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This text explores how the public purpose doctrine reconciles the often conflicting, but equally binding, obligations that states have to engage in regulatory sovereignty while honoring host-state obligations to protect foreign investment. The work examines the multiple permutations and iterations of the public purpose doctrine and concludes that this principle needs to be reconceptualized to meet the imperatives of economic globalization and of a new paradigm of sovereignty that is based on the interdependence, and not independence, of states. It contends that the historical expression of the public purpose doctrine in customary and conventional international law is fraught with fundamental flaws that, if not corrected, will give rise to disparities in the relationship between investors and states, asymmetries with respect to industrialized nations and developing states, and, ultimately, process legitimacy concerns.Read more
- The only book written on the public purpose doctrine in customary and conventional international law
- Speaks to every direct or indirect (regulatory) expropriation by a state of a foreign investment
- Provides cross-disciplinary coverage that addresses the concerns of industrialized states, developing states, foreign direct investment protection, and the workings and legitimacy of treaty-based investment arbitration within the context of one of the most important principles of public international law: the public purpose doctrine
- Will be of interest to scholars and academicians, as well as to practitioners in the field of foreign investment protection and investor-state arbitration
Reviews & endorsements
"The authors give us a learned volume that is rich in its reference to practice, masterfully broad in its reach to associated fields, and unusually deep in its reflection on how a complex river of judicial decisions and international and national instruments is shaping the course of what we will come to know as public purpose."
David Caron, Dean, The Dickson Poon School of Law, King's College LondonSee more reviews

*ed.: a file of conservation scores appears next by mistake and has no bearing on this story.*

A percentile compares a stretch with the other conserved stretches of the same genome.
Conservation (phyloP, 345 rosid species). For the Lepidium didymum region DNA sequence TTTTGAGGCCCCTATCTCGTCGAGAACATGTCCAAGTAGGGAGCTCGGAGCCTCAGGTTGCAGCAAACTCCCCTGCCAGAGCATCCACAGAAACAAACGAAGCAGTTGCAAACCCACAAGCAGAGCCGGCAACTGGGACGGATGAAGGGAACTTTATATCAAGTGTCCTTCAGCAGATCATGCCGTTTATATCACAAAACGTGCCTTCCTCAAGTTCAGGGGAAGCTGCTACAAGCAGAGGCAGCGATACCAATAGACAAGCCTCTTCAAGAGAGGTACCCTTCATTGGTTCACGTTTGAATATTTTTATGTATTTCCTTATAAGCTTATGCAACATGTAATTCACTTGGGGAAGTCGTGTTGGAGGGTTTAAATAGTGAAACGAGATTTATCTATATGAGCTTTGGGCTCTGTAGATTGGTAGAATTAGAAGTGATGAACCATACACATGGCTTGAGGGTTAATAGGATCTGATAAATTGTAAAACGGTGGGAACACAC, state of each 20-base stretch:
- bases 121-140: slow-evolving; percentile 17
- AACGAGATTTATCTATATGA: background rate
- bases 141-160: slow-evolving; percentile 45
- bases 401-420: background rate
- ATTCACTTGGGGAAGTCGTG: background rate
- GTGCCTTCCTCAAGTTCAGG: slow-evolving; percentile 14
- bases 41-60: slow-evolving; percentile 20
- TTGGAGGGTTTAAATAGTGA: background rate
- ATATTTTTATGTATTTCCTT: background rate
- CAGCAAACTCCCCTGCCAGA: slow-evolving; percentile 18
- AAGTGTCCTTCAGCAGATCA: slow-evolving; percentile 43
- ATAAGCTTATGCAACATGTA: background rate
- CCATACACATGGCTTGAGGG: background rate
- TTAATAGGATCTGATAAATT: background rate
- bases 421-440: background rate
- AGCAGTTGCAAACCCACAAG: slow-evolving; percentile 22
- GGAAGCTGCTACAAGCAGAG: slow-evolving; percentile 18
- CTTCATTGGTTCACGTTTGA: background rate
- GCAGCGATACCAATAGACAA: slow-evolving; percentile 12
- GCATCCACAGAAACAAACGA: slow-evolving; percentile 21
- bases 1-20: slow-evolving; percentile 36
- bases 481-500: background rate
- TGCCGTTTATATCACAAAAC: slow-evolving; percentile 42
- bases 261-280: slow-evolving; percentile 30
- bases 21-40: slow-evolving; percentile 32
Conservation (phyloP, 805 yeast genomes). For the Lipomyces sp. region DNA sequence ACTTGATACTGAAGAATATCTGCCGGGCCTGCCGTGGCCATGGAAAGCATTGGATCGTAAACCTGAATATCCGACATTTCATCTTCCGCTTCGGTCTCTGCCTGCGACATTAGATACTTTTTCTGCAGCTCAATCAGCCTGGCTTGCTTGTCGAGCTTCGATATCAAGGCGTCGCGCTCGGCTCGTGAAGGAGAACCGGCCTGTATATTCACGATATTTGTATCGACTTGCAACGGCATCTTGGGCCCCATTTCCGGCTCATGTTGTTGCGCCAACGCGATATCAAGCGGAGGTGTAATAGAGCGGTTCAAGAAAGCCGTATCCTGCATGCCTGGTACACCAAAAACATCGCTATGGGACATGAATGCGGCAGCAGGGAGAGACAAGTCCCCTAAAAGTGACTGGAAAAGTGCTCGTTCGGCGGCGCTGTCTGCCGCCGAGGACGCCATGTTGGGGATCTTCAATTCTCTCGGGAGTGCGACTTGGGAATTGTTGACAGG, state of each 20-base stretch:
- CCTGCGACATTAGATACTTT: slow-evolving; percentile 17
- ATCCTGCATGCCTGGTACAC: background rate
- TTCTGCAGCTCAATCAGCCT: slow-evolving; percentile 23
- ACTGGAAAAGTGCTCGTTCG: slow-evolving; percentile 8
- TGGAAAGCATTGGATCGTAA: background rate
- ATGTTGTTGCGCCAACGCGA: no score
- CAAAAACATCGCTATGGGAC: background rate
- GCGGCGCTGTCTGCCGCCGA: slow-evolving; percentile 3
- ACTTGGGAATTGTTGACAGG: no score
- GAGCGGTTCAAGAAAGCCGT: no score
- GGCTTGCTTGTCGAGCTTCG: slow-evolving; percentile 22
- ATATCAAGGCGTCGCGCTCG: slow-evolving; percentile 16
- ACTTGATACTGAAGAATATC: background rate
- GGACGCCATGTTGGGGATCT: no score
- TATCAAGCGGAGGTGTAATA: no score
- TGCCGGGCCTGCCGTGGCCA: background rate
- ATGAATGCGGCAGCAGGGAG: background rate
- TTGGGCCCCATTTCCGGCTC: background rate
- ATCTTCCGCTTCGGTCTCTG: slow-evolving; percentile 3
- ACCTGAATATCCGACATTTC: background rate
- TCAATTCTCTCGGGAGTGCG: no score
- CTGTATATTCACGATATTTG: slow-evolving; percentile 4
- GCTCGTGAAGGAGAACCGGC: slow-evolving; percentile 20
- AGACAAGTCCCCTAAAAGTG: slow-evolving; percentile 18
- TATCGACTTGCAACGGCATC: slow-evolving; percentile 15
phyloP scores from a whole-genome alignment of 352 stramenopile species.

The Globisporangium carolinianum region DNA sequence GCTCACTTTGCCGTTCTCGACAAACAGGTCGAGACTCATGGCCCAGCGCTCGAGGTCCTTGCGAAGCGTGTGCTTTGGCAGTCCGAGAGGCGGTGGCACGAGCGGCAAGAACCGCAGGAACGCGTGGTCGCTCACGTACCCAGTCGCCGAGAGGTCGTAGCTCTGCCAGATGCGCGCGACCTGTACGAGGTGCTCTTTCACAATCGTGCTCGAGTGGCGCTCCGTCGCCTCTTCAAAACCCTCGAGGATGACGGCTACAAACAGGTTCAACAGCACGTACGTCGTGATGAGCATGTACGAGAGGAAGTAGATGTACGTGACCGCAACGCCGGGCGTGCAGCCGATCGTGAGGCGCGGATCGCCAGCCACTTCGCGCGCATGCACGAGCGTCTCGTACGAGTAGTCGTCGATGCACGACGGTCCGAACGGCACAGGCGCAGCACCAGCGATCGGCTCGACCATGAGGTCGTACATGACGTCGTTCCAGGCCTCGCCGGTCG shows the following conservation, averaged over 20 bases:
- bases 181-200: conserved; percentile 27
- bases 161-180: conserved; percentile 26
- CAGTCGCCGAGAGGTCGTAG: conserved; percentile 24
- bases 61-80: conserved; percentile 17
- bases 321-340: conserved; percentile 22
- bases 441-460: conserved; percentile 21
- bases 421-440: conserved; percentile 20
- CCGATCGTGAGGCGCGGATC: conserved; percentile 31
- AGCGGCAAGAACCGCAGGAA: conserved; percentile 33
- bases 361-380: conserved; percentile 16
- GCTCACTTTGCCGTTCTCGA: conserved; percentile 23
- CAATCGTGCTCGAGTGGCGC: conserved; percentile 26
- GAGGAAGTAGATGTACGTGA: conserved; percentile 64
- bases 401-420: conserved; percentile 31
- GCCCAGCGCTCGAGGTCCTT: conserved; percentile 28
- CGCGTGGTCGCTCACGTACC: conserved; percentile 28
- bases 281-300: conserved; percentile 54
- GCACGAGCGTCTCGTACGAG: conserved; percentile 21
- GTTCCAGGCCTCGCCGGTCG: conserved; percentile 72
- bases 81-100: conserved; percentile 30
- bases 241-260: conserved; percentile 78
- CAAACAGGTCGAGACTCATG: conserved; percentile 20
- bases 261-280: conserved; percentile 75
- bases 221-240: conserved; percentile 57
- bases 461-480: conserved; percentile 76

"This book seeks a nuanced and novel approach to the vexed issue of the conflict between regulatory sovereignty of the state and the protection of foreign investment through the public purpose doctrine. It reworks the public policy doctrine in international law removing the identified flaws in the doctrine so that it could become a meaningful instrument for maintaining 'equipoise' between the two contending interests in international investment law. Through the doctrine, the authors seek to answer issues that arise from the contested legitimacy of investment arbitration. The insights that the work brings to public international law, investment arbitration and international investment law will enlighten the course of development of a difficult and confused area of the law for many years to come."
M. Sornarajah, C. J. Koh Professor, Faculty of Law, National University of Singapore
"[This book] is certainly one of the most valuable contributions to the much-heated and at times unnecessarily emotional debate about the right balance to be struck between the regulatory space of States and investment protection."
J. Ostransky, Transnational Dispute Management
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- Date Published: June 2017
- format: Paperback
- isbn: 9781107442061
- dimensions: 230 x 152 x 25 mm
- weight: 0.68kg
- contains: 5 tables
- availability: Available
Table of Contents
1. Public purpose in NAFTA
2. Identifying public purpose in customary international law: select international instruments
3. Defining the profile of the public purpose doctrine in human rights conventions
4. The effect of bilateral investment treaties on the public purpose doctrine and the public purpose doctrine's distortion of symmetry in bilateral investment treaties: discerning order and structure
5. Permanent sovereignty over natural resources
6. The role of public purpose in foreign investment protection statutes: can FIPS rehabilitate the doctrine?
Appendix I. A comparison between the performance requirements articles of the Canada-Jordan BIT and the Colombia-Japan BIT
Appendix II. An empirical review of the pre-eminence of the public purpose doctrine throughout the ever-expanding universe of bilateral investment treaties
Appendix III. A spatial comparison of provisions relating to investment protection, incentives, and dispute resolution in foreign-investment promotion statutes and bilateral investment treaties.
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